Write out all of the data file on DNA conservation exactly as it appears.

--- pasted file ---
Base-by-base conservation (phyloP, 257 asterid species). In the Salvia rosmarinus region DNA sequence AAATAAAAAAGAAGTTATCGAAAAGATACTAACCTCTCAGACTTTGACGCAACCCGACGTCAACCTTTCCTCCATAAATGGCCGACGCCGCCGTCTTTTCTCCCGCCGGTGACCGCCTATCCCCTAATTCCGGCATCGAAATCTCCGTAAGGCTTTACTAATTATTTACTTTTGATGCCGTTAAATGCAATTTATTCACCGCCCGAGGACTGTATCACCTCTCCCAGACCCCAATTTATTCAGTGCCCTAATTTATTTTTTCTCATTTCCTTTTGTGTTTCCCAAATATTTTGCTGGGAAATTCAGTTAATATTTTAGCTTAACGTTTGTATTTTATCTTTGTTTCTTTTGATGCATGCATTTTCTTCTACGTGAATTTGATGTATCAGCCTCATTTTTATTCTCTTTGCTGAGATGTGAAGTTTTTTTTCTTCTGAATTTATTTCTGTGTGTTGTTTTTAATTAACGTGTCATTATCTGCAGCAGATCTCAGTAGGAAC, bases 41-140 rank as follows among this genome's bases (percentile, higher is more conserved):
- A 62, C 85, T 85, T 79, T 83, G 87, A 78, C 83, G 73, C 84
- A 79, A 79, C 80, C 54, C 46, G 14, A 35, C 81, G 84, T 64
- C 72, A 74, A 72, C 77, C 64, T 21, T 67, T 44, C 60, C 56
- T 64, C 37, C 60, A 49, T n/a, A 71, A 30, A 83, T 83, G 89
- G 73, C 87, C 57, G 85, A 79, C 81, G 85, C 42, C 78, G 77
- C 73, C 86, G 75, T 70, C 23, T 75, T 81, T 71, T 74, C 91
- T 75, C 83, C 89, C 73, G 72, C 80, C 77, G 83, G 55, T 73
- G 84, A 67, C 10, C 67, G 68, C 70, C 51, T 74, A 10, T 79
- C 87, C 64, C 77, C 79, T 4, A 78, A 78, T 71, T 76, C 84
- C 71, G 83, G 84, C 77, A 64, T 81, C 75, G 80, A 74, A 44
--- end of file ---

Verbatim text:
Base-by-base conservation (phyloP, 257 asterid species). In the Salvia rosmarinus region DNA sequence AAATAAAAAAGAAGTTATCGAAAAGATACTAACCTCTCAGACTTTGACGCAACCCGACGTCAACCTTTCCTCCATAAATGGCCGACGCCGCCGTCTTTTCTCCCGCCGGTGACCGCCTATCCCCTAATTCCGGCATCGAAATCTCCGTAAGGCTTTACTAATTATTTACTTTTGATGCCGTTAAATGCAATTTATTCACCGCCCGAGGACTGTATCACCTCTCCCAGACCCCAATTTATTCAGTGCCCTAATTTATTTTTTCTCATTTCCTTTTGTGTTTCCCAAATATTTTGCTGGGAAATTCAGTTAATATTTTAGCTTAACGTTTGTATTTTATCTTTGTTTCTTTTGATGCATGCATTTTCTTCTACGTGAATTTGATGTATCAGCCTCATTTTTATTCTCTTTGCTGAGATGTGAAGTTTTTTTTCTTCTGAATTTATTTCTGTGTGTTGTTTTTAATTAACGTGTCATTATCTGCAGCAGATCTCAGTAGGAAC, bases 41-140 rank as follows among this genome's bases (percentile, higher is more conserved):
- A 62, C 85, T 85, T 79, T 83, G 87, A 78, C 83, G 73, C 84
- A 79, A 79, C 80, C 54, C 46, G 14, A 35, C 81, G 84, T 64
- C 72, A 74, A 72, C 77, C 64, T 21, T 67, T 44, C 60, C 56
- T 64, C 37, C 60, A 49, T n/a, A 71, A 30, A 83, T 83, G 89
- G 73, C 87, C 57, G 85, A 79, C 81, G 85, C 42, C 78, G 77
- C 73, C 86, G 75, T 70, C 23, T 75, T 81, T 71, T 74, C 91
- T 75, C 83, C 89, C 73, G 72, C 80, C 77, G 83, G 55, T 73
- G 84, A 67, C 10, C 67, G 68, C 70, C 51, T 74, A 10, T 79
- C 87, C 64, C 77, C 79, T 4, A 78, A 78, T 71, T 76, C 84
- C 71, G 83, G 84, C 77, A 64, T 81, C 75, G 80, A 74, A 44